should support this decision because it upholds the
true nature of the word. My point, however, is that
an ideology cannot deny the humane right to follow
the fundamental principal of any religion. A state
cannot be known as idea if a person is attacked for
following their beliefs. It should rather be called
a jungle. The French Government should teach its people
the true ideal behind of religious freedom, in order
to ensure religious tolerance and a life without any
harassment. France should consider withdrawing its
ban on the symbol.
Md Arif Sadeq
University of Dhaka
Section in SWM
A few weeks ago, I found that that one of the readers
of SWM is interested for a English comprehension section.
I concede with his opinion about our present efficiency
of English language as well as the undeniable need
of English in every sector of our lives. It will be
a great help for the readers who really want to enhance
their English language efficiency. Please consider
using one page of the magazine to familiarise your
avid English learners with both intermediate and upper
level vocabulary and structure.
Highly Profitable and Advantageous Endeavour
Firstly, thank you SWM for publishing article on Mrs.
Aziza Khatun, who introduced such an indigenous way
of entrepreneurial creativity which contributes to
our society by creating thousands of job opportunities.
Her success acts as a milestone to other entrepreneurs.
Because the market demand is always changing, it is
important as well as prudent to start a business such
as this without innovative ideas. It is also important
for us to look into our other natural resources to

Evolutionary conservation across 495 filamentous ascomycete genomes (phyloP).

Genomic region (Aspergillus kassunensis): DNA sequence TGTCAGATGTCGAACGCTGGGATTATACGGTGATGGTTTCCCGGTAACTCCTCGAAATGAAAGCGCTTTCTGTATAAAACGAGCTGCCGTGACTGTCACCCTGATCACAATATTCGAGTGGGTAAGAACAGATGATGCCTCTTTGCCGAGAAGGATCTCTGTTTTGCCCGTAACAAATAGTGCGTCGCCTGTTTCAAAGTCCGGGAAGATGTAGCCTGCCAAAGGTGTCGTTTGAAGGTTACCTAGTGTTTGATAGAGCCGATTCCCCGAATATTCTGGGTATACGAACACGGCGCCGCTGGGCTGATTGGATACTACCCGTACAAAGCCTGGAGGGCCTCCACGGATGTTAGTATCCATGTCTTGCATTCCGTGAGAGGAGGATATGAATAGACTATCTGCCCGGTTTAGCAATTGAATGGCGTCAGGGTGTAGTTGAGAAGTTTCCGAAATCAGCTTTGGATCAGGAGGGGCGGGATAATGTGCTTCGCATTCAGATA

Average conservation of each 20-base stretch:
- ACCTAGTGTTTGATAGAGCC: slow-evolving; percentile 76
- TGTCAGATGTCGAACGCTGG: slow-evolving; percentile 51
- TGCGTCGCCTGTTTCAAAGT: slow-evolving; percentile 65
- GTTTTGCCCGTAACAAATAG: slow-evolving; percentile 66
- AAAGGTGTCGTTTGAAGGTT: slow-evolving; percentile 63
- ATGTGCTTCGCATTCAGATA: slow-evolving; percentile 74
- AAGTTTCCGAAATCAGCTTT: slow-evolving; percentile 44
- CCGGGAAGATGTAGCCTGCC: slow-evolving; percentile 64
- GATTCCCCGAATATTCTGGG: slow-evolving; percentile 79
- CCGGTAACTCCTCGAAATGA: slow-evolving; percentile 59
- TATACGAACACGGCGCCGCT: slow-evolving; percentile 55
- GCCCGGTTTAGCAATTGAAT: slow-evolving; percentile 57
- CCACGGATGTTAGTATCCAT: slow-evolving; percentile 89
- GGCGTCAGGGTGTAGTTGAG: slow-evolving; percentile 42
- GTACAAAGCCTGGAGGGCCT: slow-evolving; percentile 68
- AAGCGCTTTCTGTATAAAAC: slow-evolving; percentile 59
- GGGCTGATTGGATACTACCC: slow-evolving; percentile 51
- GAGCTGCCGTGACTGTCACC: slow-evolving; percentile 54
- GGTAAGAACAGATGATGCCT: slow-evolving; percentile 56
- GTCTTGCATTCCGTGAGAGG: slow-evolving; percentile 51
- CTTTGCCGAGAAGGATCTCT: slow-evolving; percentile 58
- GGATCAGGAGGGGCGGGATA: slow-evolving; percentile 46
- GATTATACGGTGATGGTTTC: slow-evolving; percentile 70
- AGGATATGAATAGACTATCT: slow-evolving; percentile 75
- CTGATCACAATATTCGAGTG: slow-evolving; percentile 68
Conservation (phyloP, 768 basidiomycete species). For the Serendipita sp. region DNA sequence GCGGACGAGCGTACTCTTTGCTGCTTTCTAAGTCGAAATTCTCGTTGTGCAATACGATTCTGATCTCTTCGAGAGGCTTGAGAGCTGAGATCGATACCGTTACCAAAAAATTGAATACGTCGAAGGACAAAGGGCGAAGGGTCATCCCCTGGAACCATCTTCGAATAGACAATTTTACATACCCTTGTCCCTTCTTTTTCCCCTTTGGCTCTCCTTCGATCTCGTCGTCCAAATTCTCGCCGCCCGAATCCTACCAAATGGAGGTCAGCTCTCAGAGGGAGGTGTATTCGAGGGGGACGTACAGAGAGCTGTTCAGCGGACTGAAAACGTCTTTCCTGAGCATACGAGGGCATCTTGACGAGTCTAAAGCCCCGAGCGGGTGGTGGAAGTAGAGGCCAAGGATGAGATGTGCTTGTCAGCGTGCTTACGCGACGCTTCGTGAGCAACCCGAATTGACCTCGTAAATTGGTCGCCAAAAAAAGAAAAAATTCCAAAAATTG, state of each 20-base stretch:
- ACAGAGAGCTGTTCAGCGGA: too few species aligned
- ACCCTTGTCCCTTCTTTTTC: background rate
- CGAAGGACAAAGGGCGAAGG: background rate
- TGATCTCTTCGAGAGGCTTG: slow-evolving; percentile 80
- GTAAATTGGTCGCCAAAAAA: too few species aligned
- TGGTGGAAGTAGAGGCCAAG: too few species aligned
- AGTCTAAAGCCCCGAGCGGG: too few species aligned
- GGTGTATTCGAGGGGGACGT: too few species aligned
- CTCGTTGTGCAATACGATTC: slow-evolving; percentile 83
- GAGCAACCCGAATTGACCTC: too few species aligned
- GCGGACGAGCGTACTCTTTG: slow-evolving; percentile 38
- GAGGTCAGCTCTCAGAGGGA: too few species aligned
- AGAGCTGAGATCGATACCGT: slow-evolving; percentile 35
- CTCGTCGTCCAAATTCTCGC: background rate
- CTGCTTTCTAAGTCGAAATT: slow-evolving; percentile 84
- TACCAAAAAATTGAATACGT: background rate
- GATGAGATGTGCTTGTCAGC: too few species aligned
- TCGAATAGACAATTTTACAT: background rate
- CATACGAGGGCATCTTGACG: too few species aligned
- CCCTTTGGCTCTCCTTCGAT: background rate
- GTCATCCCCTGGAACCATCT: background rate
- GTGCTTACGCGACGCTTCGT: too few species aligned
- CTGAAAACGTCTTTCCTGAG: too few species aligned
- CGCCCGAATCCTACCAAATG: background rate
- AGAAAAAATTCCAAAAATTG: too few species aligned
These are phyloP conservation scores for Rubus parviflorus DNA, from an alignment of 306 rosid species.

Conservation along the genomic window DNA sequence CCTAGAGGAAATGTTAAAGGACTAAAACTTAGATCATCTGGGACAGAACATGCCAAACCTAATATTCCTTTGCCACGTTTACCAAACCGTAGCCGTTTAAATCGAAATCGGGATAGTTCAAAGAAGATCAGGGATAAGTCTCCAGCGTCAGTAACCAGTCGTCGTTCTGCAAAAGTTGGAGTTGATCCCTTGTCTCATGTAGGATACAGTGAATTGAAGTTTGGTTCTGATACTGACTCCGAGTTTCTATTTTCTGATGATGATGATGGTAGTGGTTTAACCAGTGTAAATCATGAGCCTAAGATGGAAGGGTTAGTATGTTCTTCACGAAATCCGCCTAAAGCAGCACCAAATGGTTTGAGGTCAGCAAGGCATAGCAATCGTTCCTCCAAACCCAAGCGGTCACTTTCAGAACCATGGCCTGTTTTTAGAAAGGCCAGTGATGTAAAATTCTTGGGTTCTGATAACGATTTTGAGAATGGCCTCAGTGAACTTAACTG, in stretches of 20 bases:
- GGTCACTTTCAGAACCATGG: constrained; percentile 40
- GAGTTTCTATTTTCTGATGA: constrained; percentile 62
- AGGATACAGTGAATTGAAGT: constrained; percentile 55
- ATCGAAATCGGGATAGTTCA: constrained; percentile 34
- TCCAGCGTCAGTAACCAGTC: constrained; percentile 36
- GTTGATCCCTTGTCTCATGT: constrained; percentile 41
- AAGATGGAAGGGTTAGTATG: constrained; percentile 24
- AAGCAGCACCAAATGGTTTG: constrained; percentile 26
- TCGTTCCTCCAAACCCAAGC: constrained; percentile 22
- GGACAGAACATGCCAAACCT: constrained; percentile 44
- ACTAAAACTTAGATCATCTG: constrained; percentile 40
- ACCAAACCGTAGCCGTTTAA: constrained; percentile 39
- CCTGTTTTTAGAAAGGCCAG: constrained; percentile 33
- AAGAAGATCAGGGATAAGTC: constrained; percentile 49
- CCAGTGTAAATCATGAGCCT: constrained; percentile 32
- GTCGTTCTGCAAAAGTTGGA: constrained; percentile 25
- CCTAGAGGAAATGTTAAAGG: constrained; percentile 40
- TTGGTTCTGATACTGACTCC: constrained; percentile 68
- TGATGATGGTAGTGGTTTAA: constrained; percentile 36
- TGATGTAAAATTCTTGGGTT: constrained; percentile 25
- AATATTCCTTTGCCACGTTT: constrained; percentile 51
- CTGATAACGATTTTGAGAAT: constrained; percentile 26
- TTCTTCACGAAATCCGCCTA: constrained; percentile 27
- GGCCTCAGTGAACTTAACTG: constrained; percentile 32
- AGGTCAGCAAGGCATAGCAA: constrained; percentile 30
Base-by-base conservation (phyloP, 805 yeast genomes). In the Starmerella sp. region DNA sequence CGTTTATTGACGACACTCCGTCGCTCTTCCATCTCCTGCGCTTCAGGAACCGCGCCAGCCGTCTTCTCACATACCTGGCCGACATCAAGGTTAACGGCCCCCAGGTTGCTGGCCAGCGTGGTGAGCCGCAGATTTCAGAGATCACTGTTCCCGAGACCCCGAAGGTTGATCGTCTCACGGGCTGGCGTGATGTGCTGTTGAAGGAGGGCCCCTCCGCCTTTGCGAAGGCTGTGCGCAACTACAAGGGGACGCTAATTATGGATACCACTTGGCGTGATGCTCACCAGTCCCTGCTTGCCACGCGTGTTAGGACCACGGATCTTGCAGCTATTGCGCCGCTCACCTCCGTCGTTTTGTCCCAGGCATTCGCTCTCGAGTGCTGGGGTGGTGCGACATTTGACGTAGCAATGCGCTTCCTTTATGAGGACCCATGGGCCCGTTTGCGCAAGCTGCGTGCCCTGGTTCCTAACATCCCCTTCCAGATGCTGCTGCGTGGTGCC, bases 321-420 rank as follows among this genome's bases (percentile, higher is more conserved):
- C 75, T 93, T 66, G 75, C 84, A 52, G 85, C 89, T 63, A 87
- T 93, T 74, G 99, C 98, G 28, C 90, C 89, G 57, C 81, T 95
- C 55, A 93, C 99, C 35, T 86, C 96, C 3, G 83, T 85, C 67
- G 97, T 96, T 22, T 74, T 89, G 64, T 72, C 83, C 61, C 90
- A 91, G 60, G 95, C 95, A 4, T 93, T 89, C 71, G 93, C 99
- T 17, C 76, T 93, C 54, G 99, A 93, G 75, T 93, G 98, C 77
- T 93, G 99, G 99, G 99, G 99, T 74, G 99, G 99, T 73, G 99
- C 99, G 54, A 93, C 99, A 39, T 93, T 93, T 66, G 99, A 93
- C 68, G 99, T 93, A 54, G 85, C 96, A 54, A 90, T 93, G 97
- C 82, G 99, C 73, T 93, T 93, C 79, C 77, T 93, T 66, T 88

create an opportunity that earns valuable foreign
exchange for the country. It is the time to regain
the use of our natural resources, which also includes
reviving the jute market again. To withstand the challenge
of an open market economy, we should emphasise on
natural available resources that reduce production
Bangladesh Jute Research Institute, Dhaka
From the Heart
I was literally mesmerised while reading the piece
by Sangita Ahmed titled Born From the Heart in SWM's
April 16th issue. When I started reading the article,
I thought that Sangita was talking about her own child.
It was startling to find out a little later on in
the article that she was writing about the new-born
girl Azmona, whom she and her husband had adopted,
after already having two sons of their own. I can
particularly relate to her feelings of joy and happiness
as my sister Naila and her husband Iqbal adopted a
boy two years ago, and have planned to adopt another
child. Their son has brought so much joy to his parents,
myself, as well as the rest of the family. He has
become part of our lives in a way that it is very
difficult even to think he was not born to my sister.
I thank Sangita for writing such a lovely piece. I
hope that many more couples with or without children
will be inspired to do the same. By doing so, they
can bring rays of hope to a group of children who
are denied a home and a family, and enrich their own
lives in the process.